At a Glance
- Granular quality controls
- Comprehensive codec support
- No support for AAC, Apple lossless, some .WAVs
Formerly BonkEnc, this audio converter is free, offers granular control over output, and provides a command line option.
There’s currently a thriving industry for $20-to-$30 software that
rips music CDs and transcodes the various audio files, i.e. change
WAVE files to FLAC, FLAC to MP3 or AAC, etc. That market may just
vanish if word gets around about Bonkenc.org’s BonkEnc. BonkEnc is
free and does everything that all but the most feature-laden pay
programs will do.
BonkEnc rips CDs and encodes the resulting .wav files to MP3,
MP4, AAC, FLAC, Ogg Vorbis, as well its own native Bonk format.
This is all done with the LAME, FAAC, FLAC, and Ogg encoders, which
is how the authors manage to keep it free. You may also transcode
any of those formats to any other, as well as convert from AIFF and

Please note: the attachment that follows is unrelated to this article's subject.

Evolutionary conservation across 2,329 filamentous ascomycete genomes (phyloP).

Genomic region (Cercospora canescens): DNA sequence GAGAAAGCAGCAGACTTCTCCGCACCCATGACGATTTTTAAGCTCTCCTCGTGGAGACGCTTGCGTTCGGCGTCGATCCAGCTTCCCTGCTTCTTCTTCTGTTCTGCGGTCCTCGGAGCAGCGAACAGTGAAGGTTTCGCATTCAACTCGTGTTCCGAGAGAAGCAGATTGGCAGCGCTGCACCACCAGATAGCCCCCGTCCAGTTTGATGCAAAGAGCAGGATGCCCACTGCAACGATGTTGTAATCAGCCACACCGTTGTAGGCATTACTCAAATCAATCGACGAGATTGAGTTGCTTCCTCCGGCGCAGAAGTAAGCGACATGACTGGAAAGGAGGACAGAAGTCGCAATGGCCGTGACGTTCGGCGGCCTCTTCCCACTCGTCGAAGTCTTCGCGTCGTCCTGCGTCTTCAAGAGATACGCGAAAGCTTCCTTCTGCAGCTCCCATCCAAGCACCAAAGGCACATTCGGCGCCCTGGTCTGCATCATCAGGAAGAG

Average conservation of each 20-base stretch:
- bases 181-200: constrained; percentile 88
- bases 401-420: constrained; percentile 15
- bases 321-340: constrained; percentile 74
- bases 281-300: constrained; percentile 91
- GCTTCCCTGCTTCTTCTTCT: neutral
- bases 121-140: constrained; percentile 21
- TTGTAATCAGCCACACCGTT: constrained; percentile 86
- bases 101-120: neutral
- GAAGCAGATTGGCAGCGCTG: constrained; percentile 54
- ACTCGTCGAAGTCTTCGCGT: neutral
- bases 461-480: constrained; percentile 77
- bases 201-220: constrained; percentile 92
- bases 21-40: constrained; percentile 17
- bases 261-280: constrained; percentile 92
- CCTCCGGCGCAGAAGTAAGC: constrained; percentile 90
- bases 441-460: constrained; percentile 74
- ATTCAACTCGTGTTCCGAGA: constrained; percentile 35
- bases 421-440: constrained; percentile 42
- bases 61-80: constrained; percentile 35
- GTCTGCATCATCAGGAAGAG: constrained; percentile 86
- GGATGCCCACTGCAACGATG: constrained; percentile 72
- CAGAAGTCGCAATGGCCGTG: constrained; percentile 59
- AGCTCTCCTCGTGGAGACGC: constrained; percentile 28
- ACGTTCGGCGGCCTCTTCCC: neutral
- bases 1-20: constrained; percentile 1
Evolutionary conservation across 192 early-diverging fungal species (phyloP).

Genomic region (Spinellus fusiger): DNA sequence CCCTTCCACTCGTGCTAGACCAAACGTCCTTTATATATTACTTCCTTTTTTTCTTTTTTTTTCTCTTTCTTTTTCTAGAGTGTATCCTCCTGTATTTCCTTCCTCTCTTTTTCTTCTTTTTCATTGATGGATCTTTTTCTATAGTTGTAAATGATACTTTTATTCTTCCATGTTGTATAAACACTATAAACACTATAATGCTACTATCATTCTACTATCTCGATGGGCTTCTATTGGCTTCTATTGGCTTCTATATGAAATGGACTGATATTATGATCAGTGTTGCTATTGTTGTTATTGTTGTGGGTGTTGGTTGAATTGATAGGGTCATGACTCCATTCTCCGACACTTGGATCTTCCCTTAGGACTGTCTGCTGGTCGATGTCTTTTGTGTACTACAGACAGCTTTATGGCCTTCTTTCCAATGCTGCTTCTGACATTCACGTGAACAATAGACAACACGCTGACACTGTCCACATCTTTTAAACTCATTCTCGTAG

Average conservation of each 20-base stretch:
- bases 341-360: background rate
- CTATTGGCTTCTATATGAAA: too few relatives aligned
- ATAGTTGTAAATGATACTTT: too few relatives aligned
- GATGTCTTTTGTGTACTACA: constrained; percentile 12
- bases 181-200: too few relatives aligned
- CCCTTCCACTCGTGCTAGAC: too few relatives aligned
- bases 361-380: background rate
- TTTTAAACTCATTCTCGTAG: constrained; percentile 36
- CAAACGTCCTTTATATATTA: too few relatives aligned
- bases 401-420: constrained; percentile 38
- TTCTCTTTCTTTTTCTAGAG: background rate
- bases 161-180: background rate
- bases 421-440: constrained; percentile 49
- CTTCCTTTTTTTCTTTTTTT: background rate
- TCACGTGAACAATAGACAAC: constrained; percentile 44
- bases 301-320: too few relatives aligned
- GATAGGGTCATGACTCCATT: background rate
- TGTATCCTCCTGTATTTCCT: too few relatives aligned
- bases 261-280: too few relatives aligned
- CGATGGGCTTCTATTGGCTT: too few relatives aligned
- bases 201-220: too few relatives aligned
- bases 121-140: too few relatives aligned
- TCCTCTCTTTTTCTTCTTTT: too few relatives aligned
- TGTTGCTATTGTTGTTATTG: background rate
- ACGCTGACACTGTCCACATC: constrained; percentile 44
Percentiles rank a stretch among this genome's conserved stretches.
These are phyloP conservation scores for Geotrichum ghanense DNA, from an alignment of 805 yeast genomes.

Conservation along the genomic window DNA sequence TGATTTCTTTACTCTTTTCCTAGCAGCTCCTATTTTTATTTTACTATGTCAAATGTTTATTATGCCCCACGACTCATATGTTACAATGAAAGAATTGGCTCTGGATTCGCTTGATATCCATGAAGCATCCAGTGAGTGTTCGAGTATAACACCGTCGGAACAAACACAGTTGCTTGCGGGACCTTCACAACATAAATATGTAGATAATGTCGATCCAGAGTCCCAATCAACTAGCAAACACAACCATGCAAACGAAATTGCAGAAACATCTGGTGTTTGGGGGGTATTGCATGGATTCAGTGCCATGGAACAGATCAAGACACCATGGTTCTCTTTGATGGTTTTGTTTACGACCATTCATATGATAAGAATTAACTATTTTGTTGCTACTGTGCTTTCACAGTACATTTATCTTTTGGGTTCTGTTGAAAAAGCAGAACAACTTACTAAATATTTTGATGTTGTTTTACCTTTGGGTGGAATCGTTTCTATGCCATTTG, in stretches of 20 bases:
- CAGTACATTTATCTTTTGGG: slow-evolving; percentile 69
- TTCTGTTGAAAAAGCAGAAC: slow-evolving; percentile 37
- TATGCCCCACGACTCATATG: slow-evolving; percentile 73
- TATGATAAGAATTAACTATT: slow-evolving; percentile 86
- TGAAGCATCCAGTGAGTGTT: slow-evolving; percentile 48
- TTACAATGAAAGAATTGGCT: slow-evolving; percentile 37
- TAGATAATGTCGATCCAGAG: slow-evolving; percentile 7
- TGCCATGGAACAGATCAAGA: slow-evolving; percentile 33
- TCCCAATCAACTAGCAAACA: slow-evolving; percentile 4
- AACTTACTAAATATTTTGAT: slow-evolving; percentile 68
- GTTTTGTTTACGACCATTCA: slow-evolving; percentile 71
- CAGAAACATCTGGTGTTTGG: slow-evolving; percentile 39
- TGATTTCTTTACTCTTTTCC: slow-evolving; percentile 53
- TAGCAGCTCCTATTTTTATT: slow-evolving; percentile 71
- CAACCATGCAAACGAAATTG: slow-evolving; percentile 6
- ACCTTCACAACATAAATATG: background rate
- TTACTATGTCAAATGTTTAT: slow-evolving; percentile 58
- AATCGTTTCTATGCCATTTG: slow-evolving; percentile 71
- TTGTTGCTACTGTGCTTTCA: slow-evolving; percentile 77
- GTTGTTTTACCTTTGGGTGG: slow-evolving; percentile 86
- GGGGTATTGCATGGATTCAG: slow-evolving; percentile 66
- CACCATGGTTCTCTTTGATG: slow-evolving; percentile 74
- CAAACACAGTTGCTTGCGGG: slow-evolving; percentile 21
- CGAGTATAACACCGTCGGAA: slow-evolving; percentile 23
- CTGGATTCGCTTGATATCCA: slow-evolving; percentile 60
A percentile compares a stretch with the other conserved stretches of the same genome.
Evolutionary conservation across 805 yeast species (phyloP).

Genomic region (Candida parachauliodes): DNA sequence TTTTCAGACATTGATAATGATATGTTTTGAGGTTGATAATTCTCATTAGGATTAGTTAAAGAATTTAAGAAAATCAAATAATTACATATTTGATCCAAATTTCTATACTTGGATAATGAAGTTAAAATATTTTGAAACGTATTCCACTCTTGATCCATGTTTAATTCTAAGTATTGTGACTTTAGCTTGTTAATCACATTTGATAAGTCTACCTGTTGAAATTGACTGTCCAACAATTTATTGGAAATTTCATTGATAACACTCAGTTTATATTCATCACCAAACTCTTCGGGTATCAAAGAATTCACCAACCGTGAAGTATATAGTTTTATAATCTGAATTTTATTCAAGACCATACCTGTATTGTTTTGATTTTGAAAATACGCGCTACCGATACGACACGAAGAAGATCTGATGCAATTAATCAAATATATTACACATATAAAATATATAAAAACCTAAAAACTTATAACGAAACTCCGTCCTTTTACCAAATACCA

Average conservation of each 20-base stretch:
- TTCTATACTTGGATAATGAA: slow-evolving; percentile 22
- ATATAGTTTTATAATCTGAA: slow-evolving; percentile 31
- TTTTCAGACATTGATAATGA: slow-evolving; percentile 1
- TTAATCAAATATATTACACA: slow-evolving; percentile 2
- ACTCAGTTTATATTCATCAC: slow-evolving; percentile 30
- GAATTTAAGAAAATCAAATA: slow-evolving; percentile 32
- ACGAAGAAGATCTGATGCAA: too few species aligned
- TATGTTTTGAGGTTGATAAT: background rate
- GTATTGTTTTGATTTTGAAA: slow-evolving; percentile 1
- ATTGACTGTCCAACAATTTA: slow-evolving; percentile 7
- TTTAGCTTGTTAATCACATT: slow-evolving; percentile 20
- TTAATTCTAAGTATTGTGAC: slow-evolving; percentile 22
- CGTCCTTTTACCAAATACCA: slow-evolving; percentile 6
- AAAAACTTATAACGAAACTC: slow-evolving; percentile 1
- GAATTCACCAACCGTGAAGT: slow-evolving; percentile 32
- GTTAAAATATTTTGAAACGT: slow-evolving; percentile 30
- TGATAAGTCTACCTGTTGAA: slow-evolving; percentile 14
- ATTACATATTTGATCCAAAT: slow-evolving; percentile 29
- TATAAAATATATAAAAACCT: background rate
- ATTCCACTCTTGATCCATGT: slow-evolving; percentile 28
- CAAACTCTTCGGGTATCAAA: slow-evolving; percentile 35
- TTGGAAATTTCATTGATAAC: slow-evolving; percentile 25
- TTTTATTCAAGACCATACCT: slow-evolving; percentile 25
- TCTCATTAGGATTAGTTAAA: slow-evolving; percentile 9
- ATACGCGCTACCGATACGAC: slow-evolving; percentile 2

sun (.au) audio files. Although my test PC has Real Alternative
installed, BonkEnc program still wouldn’t load Realmedia .rm
files–so apparently there’s no DirectShow support. That’s one from
my standard battery of tests, but .rm files are so rare these days
that most users (including me) won’t care. There’s no library
function as such, but the program does grab and save info from the
free online CDDB database.
BonkEnc did a great job ripping CDs or transcoding all of the
file types the program supports. It’s fast, the interface is nicely
suited to task (if utilitarian appearance-wise and a tad arcane in
spots), and it didn’t crash on me once. There’s not a lot more else
to say other than that it’s replacing Nero Burning ROM as my
Note: While BonkEnc is free, there are $5 and $10
donation buttons at the Web site to support the programmers. If you
find the program useful–and just about everyone who tries it
should–you might consider a financial pat on the back.
–Jon L. Jacobi